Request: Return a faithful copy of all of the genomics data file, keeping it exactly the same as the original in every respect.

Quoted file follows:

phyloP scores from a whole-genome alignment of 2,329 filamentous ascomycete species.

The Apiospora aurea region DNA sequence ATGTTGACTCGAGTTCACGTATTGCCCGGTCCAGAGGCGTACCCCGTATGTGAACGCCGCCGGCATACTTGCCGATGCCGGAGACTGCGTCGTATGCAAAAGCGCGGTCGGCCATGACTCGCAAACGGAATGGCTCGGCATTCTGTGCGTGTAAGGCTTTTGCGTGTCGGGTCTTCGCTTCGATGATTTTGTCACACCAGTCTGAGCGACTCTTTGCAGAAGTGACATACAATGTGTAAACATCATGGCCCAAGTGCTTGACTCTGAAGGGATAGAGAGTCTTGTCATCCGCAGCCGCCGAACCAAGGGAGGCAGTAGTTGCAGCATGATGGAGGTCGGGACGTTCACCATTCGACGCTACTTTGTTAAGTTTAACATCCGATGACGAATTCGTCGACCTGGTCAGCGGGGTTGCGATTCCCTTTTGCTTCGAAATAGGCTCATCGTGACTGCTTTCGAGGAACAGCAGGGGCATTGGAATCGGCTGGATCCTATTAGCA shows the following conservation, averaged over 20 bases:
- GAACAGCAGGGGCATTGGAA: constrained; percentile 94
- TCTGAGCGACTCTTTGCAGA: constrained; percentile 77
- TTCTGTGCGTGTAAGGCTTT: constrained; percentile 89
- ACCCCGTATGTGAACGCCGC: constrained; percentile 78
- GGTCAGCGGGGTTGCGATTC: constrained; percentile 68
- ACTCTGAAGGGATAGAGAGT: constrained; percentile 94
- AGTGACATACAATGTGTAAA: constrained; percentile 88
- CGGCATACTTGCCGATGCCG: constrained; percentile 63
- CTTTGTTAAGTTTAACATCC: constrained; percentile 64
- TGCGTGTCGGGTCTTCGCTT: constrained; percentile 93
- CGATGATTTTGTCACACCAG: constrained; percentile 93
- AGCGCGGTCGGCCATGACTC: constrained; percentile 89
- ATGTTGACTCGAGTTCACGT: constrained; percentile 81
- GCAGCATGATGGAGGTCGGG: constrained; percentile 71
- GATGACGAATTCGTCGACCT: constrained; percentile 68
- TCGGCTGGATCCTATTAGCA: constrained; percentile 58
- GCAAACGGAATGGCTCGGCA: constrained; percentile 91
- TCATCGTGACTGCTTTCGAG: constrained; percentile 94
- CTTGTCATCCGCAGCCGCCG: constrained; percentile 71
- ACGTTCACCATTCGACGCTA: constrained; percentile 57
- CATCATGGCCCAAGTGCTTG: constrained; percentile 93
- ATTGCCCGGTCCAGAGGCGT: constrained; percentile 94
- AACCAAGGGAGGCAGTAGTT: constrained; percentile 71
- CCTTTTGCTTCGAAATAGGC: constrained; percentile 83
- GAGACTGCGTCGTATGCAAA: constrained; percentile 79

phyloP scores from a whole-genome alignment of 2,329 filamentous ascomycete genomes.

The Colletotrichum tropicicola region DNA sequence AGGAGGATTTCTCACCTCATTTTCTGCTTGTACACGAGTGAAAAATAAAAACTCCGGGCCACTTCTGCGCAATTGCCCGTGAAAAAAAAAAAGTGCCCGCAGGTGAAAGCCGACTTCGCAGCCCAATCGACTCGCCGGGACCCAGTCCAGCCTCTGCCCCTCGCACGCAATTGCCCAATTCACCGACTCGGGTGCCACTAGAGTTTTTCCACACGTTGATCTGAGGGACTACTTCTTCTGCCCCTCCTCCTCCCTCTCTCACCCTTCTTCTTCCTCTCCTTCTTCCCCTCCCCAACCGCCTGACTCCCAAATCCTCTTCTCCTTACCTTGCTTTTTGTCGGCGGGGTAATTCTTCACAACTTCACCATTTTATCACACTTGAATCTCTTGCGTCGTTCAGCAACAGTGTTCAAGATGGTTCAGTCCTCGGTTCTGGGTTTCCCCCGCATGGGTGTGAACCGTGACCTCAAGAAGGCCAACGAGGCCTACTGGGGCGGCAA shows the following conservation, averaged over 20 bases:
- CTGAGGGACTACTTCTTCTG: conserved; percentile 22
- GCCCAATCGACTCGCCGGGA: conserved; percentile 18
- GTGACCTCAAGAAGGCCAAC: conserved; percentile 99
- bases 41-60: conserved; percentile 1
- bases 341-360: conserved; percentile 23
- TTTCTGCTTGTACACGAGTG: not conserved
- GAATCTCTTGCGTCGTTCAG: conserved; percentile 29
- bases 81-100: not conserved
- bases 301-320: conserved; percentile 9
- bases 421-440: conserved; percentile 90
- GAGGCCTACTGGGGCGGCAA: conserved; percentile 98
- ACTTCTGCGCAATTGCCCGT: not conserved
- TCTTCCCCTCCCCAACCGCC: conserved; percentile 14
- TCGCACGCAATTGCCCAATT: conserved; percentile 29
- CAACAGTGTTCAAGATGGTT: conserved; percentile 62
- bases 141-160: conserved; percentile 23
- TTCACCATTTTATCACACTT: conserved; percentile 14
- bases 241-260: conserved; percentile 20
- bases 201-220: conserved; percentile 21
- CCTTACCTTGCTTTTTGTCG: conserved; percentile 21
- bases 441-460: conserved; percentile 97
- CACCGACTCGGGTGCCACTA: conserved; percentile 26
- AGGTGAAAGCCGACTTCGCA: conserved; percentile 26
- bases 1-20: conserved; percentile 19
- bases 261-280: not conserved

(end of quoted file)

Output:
phyloP scores from a whole-genome alignment of 2,329 filamentous ascomycete species.

The Apiospora aurea region DNA sequence ATGTTGACTCGAGTTCACGTATTGCCCGGTCCAGAGGCGTACCCCGTATGTGAACGCCGCCGGCATACTTGCCGATGCCGGAGACTGCGTCGTATGCAAAAGCGCGGTCGGCCATGACTCGCAAACGGAATGGCTCGGCATTCTGTGCGTGTAAGGCTTTTGCGTGTCGGGTCTTCGCTTCGATGATTTTGTCACACCAGTCTGAGCGACTCTTTGCAGAAGTGACATACAATGTGTAAACATCATGGCCCAAGTGCTTGACTCTGAAGGGATAGAGAGTCTTGTCATCCGCAGCCGCCGAACCAAGGGAGGCAGTAGTTGCAGCATGATGGAGGTCGGGACGTTCACCATTCGACGCTACTTTGTTAAGTTTAACATCCGATGACGAATTCGTCGACCTGGTCAGCGGGGTTGCGATTCCCTTTTGCTTCGAAATAGGCTCATCGTGACTGCTTTCGAGGAACAGCAGGGGCATTGGAATCGGCTGGATCCTATTAGCA shows the following conservation, averaged over 20 bases:
- GAACAGCAGGGGCATTGGAA: constrained; percentile 94
- TCTGAGCGACTCTTTGCAGA: constrained; percentile 77
- TTCTGTGCGTGTAAGGCTTT: constrained; percentile 89
- ACCCCGTATGTGAACGCCGC: constrained; percentile 78
- GGTCAGCGGGGTTGCGATTC: constrained; percentile 68
- ACTCTGAAGGGATAGAGAGT: constrained; percentile 94
- AGTGACATACAATGTGTAAA: constrained; percentile 88
- CGGCATACTTGCCGATGCCG: constrained; percentile 63
- CTTTGTTAAGTTTAACATCC: constrained; percentile 64
- TGCGTGTCGGGTCTTCGCTT: constrained; percentile 93
- CGATGATTTTGTCACACCAG: constrained; percentile 93
- AGCGCGGTCGGCCATGACTC: constrained; percentile 89
- ATGTTGACTCGAGTTCACGT: constrained; percentile 81
- GCAGCATGATGGAGGTCGGG: constrained; percentile 71
- GATGACGAATTCGTCGACCT: constrained; percentile 68
- TCGGCTGGATCCTATTAGCA: constrained; percentile 58
- GCAAACGGAATGGCTCGGCA: constrained; percentile 91
- TCATCGTGACTGCTTTCGAG: constrained; percentile 94
- CTTGTCATCCGCAGCCGCCG: constrained; percentile 71
- ACGTTCACCATTCGACGCTA: constrained; percentile 57
- CATCATGGCCCAAGTGCTTG: constrained; percentile 93
- ATTGCCCGGTCCAGAGGCGT: constrained; percentile 94
- AACCAAGGGAGGCAGTAGTT: constrained; percentile 71
- CCTTTTGCTTCGAAATAGGC: constrained; percentile 83
- GAGACTGCGTCGTATGCAAA: constrained; percentile 79

phyloP scores from a whole-genome alignment of 2,329 filamentous ascomycete genomes.

The Colletotrichum tropicicola region DNA sequence AGGAGGATTTCTCACCTCATTTTCTGCTTGTACACGAGTGAAAAATAAAAACTCCGGGCCACTTCTGCGCAATTGCCCGTGAAAAAAAAAAAGTGCCCGCAGGTGAAAGCCGACTTCGCAGCCCAATCGACTCGCCGGGACCCAGTCCAGCCTCTGCCCCTCGCACGCAATTGCCCAATTCACCGACTCGGGTGCCACTAGAGTTTTTCCACACGTTGATCTGAGGGACTACTTCTTCTGCCCCTCCTCCTCCCTCTCTCACCCTTCTTCTTCCTCTCCTTCTTCCCCTCCCCAACCGCCTGACTCCCAAATCCTCTTCTCCTTACCTTGCTTTTTGTCGGCGGGGTAATTCTTCACAACTTCACCATTTTATCACACTTGAATCTCTTGCGTCGTTCAGCAACAGTGTTCAAGATGGTTCAGTCCTCGGTTCTGGGTTTCCCCCGCATGGGTGTGAACCGTGACCTCAAGAAGGCCAACGAGGCCTACTGGGGCGGCAA shows the following conservation, averaged over 20 bases:
- CTGAGGGACTACTTCTTCTG: conserved; percentile 22
- GCCCAATCGACTCGCCGGGA: conserved; percentile 18
- GTGACCTCAAGAAGGCCAAC: conserved; percentile 99
- bases 41-60: conserved; percentile 1
- bases 341-360: conserved; percentile 23
- TTTCTGCTTGTACACGAGTG: not conserved
- GAATCTCTTGCGTCGTTCAG: conserved; percentile 29
- bases 81-100: not conserved
- bases 301-320: conserved; percentile 9
- bases 421-440: conserved; percentile 90
- GAGGCCTACTGGGGCGGCAA: conserved; percentile 98
- ACTTCTGCGCAATTGCCCGT: not conserved
- TCTTCCCCTCCCCAACCGCC: conserved; percentile 14
- TCGCACGCAATTGCCCAATT: conserved; percentile 29
- CAACAGTGTTCAAGATGGTT: conserved; percentile 62
- bases 141-160: conserved; percentile 23
- TTCACCATTTTATCACACTT: conserved; percentile 14
- bases 241-260: conserved; percentile 20
- bases 201-220: conserved; percentile 21
- CCTTACCTTGCTTTTTGTCG: conserved; percentile 21
- bases 441-460: conserved; percentile 97
- CACCGACTCGGGTGCCACTA: conserved; percentile 26
- AGGTGAAAGCCGACTTCGCA: conserved; percentile 26
- bases 1-20: conserved; percentile 19
- bases 261-280: not conserved